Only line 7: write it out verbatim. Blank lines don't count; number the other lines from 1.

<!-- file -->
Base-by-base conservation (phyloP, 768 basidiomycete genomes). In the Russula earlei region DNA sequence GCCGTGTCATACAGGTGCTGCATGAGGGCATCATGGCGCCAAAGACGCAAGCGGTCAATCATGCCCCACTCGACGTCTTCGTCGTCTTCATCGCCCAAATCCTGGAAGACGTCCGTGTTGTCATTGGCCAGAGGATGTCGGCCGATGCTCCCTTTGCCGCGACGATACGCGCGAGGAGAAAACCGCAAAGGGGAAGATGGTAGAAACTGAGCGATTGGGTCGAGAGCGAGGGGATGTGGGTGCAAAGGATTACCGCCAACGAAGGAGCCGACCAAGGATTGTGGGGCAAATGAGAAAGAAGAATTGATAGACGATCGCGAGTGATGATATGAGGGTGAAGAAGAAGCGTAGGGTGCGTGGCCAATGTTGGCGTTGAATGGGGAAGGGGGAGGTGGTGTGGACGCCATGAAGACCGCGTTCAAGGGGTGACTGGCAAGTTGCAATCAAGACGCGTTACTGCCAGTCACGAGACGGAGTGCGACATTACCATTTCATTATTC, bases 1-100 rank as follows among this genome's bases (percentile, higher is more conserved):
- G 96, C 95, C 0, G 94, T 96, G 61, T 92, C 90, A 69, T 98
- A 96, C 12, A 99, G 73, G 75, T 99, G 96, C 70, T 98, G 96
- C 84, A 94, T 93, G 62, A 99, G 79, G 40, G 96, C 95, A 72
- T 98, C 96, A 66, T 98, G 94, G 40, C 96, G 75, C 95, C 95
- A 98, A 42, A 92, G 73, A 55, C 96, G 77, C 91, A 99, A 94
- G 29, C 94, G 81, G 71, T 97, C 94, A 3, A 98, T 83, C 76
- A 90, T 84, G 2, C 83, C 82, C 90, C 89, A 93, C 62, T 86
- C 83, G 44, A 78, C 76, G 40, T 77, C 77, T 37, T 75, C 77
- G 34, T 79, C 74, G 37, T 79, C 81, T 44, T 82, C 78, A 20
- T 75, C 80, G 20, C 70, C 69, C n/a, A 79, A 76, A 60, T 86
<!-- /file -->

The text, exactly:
- G 29, C 94, G 81, G 71, T 97, C 94, A 3, A 98, T 83, C 76